As we mentioned yesterday, the Photo ID case between the state of Texas and the Department of Justice marches steadily toward trial in July. After we posted yesterday, the federal district court in D.C. that is hearing the case issued a new order, this time scolding the state of Texas for its conduct in this lawsuit.
In some respects, the order is a fairly routine scheduling order, setting out the important dates between now and trial, currently set for July 9th. It lists things such as the last date to file discovery motions (May 21st), the date that expert disclosures are due (June 1st), and the date for motions in limine to be filed (June 20th). All of these are fairly ordinary processes leading up to a trial.
Except, of course, for the specific instructions that apply to Texas and Texas only.
Find out what they are below the jump. Before setting out the regular deadlines ahead of trial, the court set out specific instructions and restrictions pertaining to the state of Texas only. The court ordered, among other things, that the lead counsel of record for Texas certify “without equivocation, under oath, and in good faith” by the end of the day on May 9th (tomorrow) the following:
1. Texas can “comply fully with every deadline, term and condition set forth in this Order;”
2. “Texas has completed production of all relevant databases to the United States, and will produce to Defendant-Intervenors by May 9, 2012” all underlying data and supplemental information necessary for comparison and analysis;
3. “Texas will produce all non-privileged documents to Defendants [United States]… without imposing a further qualification for documents that are not 'of public record.'”
4. “Texas will not require the service of a subpoena to produce any witnesses (or documents in the possession of a witness) from current state legislators or their staff, the Texas Legislative Council, the Department of Public Safety, the staff of the Secretary of State, the staff of the Lieutenant Governor, or the staff of the Governor.”
5. “Texas will not assert any new privileges as to any documents or witnesses other than those already represented to this Court.”
6. “Texas will not violate any further discovery deadlines or Orders from this Court and will comply fully and in good faith with such discovery.”
Talk about a tight leash.
What would make a panel of three judges draft and sign off on an order that orders a party to a lawsuit to promise that it will comply with all court orders?
It does take some doing. Apparently, Texas did. When the lawsuit challenging Texas' Voter ID law was beginning, Texas requested expedited review so that it could implement the law before the election this November. The federal court in D.C. sided with Texas over the objections of the Department of Justice. In its order, the court cites with approval discovery efforts by DOJ in order to illuminate the issues for trial and unpack the relevant evidence so that all parties are prepared by the July 9th trial date. The court disapproved of Texas' conduct, however:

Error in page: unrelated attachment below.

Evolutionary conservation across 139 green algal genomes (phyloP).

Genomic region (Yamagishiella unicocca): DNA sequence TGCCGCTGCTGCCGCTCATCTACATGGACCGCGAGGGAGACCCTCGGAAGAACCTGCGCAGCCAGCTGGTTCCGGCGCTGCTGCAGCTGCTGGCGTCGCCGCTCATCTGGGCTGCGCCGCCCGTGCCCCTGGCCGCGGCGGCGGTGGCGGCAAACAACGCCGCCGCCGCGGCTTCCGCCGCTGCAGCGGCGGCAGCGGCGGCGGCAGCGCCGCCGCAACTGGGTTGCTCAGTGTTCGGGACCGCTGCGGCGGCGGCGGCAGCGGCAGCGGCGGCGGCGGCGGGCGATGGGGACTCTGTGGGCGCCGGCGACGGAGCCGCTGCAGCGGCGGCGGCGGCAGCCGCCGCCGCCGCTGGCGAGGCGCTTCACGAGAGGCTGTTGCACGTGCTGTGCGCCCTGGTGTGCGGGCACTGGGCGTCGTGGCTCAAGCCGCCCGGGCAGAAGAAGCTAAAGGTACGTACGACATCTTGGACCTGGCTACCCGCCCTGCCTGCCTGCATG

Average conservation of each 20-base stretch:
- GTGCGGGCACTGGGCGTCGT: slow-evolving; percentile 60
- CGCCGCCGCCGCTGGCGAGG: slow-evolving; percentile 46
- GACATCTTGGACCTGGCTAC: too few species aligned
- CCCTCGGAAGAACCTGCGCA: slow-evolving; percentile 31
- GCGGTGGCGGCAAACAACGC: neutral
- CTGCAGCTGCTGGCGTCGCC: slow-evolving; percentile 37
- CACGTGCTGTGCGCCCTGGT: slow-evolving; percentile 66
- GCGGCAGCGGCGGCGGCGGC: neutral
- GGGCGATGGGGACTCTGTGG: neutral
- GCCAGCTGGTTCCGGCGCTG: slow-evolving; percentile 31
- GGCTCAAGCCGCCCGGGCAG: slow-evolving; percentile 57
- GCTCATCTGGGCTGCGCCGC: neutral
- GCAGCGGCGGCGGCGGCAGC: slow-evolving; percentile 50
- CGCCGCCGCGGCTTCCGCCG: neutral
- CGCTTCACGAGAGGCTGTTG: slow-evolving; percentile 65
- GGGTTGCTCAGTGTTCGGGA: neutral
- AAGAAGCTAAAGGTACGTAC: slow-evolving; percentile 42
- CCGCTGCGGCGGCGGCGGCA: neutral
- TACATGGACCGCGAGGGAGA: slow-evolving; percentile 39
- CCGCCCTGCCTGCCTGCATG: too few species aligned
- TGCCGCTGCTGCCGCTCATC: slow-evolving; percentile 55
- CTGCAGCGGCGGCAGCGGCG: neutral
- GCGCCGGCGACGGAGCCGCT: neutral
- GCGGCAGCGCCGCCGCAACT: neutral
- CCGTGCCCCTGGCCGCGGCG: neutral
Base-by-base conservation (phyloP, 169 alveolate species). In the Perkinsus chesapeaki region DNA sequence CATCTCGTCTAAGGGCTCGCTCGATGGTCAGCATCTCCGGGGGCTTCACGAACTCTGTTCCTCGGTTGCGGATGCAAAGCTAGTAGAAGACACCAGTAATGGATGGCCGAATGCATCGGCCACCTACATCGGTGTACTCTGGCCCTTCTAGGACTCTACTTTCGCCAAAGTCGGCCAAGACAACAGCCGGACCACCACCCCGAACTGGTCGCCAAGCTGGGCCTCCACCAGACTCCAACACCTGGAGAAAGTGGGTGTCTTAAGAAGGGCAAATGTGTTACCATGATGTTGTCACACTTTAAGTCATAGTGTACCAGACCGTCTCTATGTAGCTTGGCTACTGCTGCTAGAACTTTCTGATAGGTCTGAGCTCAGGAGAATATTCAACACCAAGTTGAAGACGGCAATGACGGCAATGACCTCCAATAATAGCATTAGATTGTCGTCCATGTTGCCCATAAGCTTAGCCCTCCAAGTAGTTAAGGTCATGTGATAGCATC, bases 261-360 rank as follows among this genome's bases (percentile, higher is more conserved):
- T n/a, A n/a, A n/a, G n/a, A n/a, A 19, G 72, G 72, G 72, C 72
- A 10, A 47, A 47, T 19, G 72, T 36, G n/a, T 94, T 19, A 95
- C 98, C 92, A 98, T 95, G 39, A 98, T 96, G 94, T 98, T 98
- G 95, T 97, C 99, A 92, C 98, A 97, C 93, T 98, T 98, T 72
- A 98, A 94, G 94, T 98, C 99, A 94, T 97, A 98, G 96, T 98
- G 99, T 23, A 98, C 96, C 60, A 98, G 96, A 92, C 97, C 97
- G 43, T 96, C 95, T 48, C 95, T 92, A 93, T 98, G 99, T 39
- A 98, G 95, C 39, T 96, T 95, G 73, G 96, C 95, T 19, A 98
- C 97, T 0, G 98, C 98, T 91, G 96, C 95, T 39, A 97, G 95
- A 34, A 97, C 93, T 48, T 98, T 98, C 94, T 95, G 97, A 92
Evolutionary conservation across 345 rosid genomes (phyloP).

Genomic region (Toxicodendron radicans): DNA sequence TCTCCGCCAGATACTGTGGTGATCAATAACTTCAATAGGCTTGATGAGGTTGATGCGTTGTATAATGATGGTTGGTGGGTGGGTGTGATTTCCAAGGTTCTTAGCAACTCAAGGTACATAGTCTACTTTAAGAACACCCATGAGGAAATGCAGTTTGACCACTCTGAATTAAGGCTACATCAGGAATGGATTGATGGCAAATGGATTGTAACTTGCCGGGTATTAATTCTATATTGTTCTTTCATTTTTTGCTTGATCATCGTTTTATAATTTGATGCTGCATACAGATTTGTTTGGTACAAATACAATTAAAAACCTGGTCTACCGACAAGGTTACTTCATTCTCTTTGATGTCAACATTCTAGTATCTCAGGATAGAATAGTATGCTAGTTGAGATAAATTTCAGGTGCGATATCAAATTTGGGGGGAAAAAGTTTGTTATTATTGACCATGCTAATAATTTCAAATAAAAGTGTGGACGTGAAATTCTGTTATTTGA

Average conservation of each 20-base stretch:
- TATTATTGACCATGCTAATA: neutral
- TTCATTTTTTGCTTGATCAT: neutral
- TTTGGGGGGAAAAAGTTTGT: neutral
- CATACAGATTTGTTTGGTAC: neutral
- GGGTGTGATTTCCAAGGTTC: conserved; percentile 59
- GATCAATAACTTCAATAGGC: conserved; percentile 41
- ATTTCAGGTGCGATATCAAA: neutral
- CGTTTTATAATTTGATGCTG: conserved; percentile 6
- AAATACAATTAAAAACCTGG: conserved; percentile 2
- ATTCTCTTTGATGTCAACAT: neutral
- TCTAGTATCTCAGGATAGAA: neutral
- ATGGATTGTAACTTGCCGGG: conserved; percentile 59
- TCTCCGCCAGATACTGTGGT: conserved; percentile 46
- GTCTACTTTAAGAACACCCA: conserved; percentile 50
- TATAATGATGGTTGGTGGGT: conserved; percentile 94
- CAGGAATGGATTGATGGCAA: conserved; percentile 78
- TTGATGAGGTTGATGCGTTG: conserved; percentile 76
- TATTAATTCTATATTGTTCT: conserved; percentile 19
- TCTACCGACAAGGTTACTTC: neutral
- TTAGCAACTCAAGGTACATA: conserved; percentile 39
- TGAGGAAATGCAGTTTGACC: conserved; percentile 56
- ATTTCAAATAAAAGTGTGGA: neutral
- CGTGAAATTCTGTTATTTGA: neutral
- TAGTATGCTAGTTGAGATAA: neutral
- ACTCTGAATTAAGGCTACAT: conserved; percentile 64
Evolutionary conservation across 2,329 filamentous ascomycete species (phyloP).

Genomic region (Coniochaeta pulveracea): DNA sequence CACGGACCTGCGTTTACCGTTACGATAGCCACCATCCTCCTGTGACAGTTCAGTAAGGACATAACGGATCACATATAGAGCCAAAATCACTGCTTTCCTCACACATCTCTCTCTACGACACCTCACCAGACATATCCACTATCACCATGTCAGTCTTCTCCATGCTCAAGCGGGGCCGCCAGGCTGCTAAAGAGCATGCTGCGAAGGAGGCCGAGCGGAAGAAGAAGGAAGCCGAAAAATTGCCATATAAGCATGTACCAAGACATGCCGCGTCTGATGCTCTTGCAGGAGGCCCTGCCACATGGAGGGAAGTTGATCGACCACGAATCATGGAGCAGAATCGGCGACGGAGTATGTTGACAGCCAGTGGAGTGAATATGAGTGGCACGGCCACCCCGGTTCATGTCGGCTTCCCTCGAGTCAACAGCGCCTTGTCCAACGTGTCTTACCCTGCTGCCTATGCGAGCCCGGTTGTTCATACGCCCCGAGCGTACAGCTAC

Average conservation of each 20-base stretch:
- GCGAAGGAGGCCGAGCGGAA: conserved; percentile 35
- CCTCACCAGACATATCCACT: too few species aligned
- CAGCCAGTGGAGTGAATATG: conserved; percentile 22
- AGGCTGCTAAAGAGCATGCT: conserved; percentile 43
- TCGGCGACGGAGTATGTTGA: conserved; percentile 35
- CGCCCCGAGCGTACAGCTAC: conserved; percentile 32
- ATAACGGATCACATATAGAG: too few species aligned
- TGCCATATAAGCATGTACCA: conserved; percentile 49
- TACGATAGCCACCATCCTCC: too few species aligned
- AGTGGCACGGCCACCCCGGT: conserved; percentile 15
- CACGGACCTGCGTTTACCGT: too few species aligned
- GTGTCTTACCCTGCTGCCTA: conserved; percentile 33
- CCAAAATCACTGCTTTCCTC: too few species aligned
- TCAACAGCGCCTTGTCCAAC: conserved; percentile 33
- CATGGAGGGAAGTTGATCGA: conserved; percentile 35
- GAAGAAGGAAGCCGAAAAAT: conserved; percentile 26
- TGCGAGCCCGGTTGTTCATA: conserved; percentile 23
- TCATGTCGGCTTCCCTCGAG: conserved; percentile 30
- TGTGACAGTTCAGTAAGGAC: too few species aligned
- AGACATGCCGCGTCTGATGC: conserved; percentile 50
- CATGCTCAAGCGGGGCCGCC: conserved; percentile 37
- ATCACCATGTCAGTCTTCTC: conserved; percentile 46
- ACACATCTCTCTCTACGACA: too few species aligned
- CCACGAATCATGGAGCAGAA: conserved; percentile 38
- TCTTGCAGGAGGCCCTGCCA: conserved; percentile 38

“Unfortunately, Texas has failed to act with the same diligence and sense of urgency. Although Texas states that its paramount objective is obtaining preclearance and implementing S.B. 14 in time for the November 2012 general election, Texas' actions reflect a wholly different view. Rather than engaging in expedited discovery consistent with its stated goal, Texas has taken steps that can only be interpreted as having the aim of delaying Defendants' ability to receive and analyze data and documents in a timely fashion. Texas has repeatedly ignored or violated directives and orders of this Court that were designed to expedite discovery, and Texas has failed to produce in a timely manner key documents that Defendants need to prepare their defense. Most troubling is Texas' conduct with respect to producing its key state databases, which are central to Defendants' claim that S.B. 14 has a disparate and retrogressive impact on racial and/or language minority groups. 1 The record reflects that these databases are voluminous, complex, and essential to the preparation of the opinions of Defendants' expert witnesses. Yet, according to Texas, the full production of such databases to the United States was only complete on May 4, 2012-35 days after they were initially due. (Dkt. No. 43 at ¶ 5). The production to Defendant-Intervenors is still not complete.”
The court's stance is summed thus:
“Although this Court still firmly believes that Texas is entitled to implement S.B. 14 for the November 2012 election if it is a valid law under the VRA, this Court will not continue to grant such an expedited review while Texas obstructs discovery in a manner that potentially severely prejudices Defendants' ability to prepare for trial.”
The full text of the order is available here.